Once the warm-up is completed, here are some key principles of a well-constructed jump training program:

Acceleration as seen during sprints, dives, jumps, and quick steps. Volleyball players need to be able to produce a lot of force in a short amount of time. Jump training can increase the ability to produce the same amount of force in a shorter amount of time. Explosive training generally involves plyometrics as well as Olympic exercises such as clean pulls, hang cleans, hang snatch, split jerks, and squat variations.

Progressions are also important during these Olympic movements. An athlete who has never done an Olympic movement cannot be expected to perform a technically sound hang clean. A coach must bring all new athletes through clean and snatch progressions and start them with lighter weights to ensure technical proficiency. Heavy weight isn’t necessary; even just the bar can help reinforce proper movement patterns necessary to prevent injuries as weight increases. While accelerating and jumping, it is important for athletes to be able to stabilize their spine and maintain good posture.

During squat movements, the weight on the bar is not always the focus. Incorporating speed into a squat movement can produce great force development adaptations. Another option is to attach bands to the bar to make the squat movement more dynamic.

Eccentric work that uses the lengthening contraction of muscles to make joints more stable is often an afterthought, and is undervalued and underutilized. Eccentric work that is not emphasized or performed well can lead to joint pains and a higher risk of injury.

Look at common injuries in volleyball including knee anterior cruciate ligament (ACL) tears, rolled ankles, and whiplash in the spine. These tend to occur during eccentric movement phases when the athlete is exposed to large forces in a small window of time. The athlete cannot recruit strength fast enough to stabilize the joint, so it continues to roll or buckle.

When elite volleyball players are jumping in practice, they land with forces which can exceed 15 times the athlete’s body weight. The most likely culprit for the large number of injuries in volleyball is the repeated jumping and landing with multiple times the athlete’s body weight.

To prevent catastrophic injuries, athletes need to be able to apply enough force to stabilize joints within 50 to 90 milliseconds. This is where eccentric rate of force development training adds sizable value.

Depth drops, drop squats, and single-leg dropping exercises are all great options to build eccentric rate of force development. These exercises can be easily modified to change forces. However, one must gradually increase load, as adding speed or weight too quickly can increase the risk for injury. Training end range of motion is important, as it is a position an athlete will need to get into in game scenarios, such as during a dig.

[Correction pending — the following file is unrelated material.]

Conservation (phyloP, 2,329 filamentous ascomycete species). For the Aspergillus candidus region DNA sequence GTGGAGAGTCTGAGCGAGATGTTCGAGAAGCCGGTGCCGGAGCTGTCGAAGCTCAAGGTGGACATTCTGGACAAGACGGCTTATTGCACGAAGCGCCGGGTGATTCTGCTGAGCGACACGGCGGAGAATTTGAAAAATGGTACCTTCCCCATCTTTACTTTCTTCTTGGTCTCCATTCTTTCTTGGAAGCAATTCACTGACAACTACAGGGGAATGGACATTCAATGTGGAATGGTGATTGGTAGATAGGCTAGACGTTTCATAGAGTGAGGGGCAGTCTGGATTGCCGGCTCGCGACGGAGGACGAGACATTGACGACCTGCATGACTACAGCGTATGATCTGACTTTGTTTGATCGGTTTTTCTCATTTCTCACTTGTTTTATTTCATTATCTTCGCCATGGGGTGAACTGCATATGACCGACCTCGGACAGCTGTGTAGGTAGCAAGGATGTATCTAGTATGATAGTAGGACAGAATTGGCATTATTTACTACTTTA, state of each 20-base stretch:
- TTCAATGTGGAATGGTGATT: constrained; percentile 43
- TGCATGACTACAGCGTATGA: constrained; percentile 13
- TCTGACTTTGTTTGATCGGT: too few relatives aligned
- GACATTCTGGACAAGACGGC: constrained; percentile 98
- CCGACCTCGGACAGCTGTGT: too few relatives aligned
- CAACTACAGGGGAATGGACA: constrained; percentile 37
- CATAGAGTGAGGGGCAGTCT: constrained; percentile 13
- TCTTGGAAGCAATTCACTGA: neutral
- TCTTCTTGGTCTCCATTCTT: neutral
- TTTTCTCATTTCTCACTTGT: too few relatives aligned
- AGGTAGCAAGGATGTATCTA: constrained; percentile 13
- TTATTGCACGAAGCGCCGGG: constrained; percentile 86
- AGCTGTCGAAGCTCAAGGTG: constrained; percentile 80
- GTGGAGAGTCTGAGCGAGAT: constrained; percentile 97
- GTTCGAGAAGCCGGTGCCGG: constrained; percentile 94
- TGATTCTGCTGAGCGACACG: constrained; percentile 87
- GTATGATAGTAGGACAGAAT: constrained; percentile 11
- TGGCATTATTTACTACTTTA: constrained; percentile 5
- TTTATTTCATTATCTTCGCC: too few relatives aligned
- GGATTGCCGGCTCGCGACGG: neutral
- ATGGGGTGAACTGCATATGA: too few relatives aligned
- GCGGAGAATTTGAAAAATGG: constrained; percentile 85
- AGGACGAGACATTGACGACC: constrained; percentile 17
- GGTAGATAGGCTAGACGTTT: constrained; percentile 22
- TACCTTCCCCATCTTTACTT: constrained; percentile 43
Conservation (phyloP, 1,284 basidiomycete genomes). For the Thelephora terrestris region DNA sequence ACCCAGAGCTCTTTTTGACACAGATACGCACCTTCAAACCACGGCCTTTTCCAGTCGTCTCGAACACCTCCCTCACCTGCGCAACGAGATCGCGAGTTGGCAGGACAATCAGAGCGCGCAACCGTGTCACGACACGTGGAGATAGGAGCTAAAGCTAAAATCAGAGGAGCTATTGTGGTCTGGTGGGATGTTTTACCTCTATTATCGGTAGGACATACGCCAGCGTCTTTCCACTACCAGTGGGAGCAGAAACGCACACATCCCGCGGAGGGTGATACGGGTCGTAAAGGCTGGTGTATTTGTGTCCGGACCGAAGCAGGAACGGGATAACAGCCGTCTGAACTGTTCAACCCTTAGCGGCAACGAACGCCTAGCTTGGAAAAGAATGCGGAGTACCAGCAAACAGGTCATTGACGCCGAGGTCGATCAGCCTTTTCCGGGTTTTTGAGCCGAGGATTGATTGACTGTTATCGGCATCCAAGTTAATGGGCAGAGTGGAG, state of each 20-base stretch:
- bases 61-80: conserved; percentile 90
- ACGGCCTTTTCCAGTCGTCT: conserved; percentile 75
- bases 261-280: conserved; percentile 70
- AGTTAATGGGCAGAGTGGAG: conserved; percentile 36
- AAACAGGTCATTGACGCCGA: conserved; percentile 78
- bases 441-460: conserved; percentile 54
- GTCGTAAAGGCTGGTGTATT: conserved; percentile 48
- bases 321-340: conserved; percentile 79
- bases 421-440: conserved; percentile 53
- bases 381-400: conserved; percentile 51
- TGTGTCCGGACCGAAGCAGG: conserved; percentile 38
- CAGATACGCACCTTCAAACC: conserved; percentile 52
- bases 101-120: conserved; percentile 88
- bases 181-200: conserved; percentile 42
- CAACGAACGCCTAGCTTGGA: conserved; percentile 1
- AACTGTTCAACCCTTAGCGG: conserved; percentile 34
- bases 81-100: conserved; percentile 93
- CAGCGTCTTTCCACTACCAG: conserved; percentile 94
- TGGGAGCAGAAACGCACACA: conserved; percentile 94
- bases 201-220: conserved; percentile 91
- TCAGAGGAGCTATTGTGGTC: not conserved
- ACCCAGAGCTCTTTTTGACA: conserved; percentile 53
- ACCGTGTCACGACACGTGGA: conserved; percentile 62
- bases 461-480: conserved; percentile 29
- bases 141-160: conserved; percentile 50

Conditioning can be programmed into many training sessions. And if an athlete has a weight loss goal, properly designed conditioning sessions can help with this goal. These conditioning sessions are not designed for metabolic efficiency since many athletes are plenty fit from all of the volleyball they play. It is recommended to avoid jumping in these sessions to manage the number of overall impacts. Low impact movements, such as biking or swimming will lead to similar adaptation with less chance for injury. Running is always a good alternative if the repeated impacts on the joints can be tolerated.

Stronger athletes can become more resilient. Practices get better, especially near the end of the week since bodies can handle more stress. Acceleration training helps generate more force at a faster rate, improving jump height, quickness, and arm swing power. Deceleration training allows more efficient handling of the barrage of forces bodies must absorb as a result of improved acceleration. Conditioning improves the power to weight ratio, creating healthier, more fuel-efficient athletes.

In summary, don’t just jump haphazardly into jump training. Proper selection of athletes, timing in a training/competition cycle, and a well-designed program with regular re-evaluation can play the best role of keeping athletes thriving and growing in the game of volleyball.

Dr. Chris Koutures is a dual board-certified pediatric and sports medicine specialist who practices at ActiveKidMD in Anaheim Hills, CA. He is a team physician for USA Volleyball (including participating in the 2008 Beijing Olympics), the U.S. Figure Skating Sports Medicine Network, Cal State Fullerton Intercollegiate Athletics, Chapman University Dance Department, and Orange Lutheran High School. He offers a comprehensive blend of general pediatric and sport medicine care with an individualized approach to each patient and family. Please visit activekidmd.com or follow him on twitter (@dockoutures).